The immortalized human HSC line LX-2 and human monocytic cell line THP-1 were cultured following the manufacturer’s (Cobioer Biosciences Co., Ltd. (Nanjing, China)) protocol. The mimics transfection of miR-340-5p and miR-20a-5p in LX-2 and THP-1 were performed using Hieff TransTM in vitro siRNA/miRNA Transfection Reagent (Yeasen Biotech Co. Ltd. (Shanghai, China)). The introduction of the miRNA inhibitors (40 nM, Thermo Fisher Scientific, Inc., Waltham, MA, USA) was performed following the manufacturer’s protocol. Details of cell culture, treatments of the miRNA mimics and inhibitors are provided in the Additional file 1.
Determination of miRNA expression levels
QRT-PCR validation was performed to confirm the results of the expression levels of miRNA after transfection. Total RNA was extracted from LX-2 cells and THP-1 cells using TRIzol reagent (Invitrogen, Inc., Waltham, MA, USA). Then the RNA was applied for reverse transcription and quantitative real-time PCR using TaqMan Small RNA Assay kit (Thermo Fisher Scientific, Inc., Waltham, MA, USA) according to the manufacturer’s user guide on the ABI 7500 real time PCR system (Applied Biosystems, Foster City, CA). The fold changes of genes were calculated using 2−ΔΔCt method. The miRNA expression was normalized to RNU6B. All primers were purchased from Applied Biosystems (Foster City, CA). More details are provided in the Additional file 1.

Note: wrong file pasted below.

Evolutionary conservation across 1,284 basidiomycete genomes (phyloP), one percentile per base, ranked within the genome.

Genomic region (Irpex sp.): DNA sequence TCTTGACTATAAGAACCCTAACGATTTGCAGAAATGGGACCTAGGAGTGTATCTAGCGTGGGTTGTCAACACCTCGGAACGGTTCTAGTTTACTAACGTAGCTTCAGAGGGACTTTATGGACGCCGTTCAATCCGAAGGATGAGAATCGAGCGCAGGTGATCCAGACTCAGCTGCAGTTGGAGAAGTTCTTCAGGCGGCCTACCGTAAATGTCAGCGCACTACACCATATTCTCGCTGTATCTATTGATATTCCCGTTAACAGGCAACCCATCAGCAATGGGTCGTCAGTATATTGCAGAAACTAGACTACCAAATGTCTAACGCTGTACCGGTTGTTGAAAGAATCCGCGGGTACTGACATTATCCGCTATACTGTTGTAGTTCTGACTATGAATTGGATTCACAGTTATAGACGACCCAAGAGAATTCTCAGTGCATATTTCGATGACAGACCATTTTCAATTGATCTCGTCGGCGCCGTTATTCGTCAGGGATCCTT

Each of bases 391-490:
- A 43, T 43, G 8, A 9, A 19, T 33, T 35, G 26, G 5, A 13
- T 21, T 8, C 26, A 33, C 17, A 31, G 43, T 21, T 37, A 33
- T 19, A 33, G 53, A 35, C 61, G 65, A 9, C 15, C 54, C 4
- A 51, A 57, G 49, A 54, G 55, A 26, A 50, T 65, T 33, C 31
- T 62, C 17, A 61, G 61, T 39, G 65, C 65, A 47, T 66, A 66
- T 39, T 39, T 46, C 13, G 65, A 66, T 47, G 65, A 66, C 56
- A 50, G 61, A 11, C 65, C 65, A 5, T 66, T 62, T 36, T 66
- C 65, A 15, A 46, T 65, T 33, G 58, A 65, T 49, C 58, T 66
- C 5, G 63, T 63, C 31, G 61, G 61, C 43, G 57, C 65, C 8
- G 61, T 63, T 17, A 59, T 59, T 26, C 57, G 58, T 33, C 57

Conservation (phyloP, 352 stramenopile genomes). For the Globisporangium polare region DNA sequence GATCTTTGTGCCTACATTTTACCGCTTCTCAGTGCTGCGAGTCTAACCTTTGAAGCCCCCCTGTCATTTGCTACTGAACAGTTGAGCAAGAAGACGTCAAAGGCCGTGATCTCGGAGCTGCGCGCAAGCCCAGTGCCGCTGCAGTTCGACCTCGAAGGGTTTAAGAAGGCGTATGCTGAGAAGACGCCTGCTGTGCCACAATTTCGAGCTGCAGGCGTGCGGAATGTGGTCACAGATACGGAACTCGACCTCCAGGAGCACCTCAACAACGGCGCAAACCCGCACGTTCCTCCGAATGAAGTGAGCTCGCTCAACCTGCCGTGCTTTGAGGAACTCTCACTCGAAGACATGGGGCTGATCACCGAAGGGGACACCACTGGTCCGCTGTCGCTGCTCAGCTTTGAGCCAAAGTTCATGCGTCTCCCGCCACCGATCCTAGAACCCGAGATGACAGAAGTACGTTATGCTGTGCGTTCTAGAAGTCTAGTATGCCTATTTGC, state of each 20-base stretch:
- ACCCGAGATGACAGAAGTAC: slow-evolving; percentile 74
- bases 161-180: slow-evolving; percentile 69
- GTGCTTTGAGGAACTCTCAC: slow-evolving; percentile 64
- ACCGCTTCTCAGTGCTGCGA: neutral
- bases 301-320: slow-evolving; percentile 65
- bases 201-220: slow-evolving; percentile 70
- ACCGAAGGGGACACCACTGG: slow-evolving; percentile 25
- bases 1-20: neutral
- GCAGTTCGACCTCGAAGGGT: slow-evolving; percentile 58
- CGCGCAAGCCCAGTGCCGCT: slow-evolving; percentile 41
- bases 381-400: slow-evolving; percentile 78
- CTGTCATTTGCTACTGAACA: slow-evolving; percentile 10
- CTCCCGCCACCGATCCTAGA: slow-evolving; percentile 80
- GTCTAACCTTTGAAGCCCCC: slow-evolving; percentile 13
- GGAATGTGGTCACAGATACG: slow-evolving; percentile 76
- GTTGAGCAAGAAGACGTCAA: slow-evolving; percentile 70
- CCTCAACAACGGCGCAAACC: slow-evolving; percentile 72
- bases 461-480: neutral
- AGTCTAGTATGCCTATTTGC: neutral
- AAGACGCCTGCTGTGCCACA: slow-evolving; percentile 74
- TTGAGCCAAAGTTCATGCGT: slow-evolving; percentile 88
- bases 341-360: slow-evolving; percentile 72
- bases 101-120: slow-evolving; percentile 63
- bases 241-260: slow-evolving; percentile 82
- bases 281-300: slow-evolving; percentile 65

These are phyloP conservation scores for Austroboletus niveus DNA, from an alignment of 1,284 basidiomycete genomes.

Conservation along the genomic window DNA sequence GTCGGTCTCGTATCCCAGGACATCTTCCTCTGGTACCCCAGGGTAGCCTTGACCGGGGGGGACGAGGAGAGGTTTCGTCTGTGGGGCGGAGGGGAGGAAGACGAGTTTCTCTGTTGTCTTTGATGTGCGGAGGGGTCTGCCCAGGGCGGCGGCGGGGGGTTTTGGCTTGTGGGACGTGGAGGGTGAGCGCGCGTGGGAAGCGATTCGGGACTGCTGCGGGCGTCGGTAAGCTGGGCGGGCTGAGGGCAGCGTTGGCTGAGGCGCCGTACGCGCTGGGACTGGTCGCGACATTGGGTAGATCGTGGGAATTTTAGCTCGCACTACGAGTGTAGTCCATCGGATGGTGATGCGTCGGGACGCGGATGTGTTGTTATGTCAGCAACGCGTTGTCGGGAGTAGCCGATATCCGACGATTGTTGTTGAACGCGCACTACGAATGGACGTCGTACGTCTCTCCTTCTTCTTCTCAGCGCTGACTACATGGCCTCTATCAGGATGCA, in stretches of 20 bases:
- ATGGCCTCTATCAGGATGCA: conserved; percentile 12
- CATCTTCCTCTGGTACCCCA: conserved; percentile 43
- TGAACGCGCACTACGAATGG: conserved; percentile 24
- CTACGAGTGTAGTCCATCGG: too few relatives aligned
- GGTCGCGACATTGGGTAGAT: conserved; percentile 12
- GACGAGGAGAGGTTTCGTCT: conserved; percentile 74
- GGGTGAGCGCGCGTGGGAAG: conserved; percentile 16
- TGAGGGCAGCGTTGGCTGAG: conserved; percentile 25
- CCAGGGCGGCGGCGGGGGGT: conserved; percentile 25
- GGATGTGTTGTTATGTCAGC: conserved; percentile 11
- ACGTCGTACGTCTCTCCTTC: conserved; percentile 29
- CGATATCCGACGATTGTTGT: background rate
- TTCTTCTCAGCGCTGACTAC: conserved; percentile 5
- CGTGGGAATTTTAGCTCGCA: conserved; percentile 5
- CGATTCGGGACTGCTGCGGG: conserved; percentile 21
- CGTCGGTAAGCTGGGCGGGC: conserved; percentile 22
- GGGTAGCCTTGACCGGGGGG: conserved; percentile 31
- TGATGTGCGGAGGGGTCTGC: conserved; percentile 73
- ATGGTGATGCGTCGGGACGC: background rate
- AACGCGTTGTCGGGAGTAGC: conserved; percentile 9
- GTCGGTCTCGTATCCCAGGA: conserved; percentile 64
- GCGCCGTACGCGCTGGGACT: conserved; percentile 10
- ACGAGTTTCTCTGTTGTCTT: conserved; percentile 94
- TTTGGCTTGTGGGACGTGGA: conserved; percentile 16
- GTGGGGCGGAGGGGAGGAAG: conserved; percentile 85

Patient and public involvement
Identification of disease-related DE mRNAs and miRNAs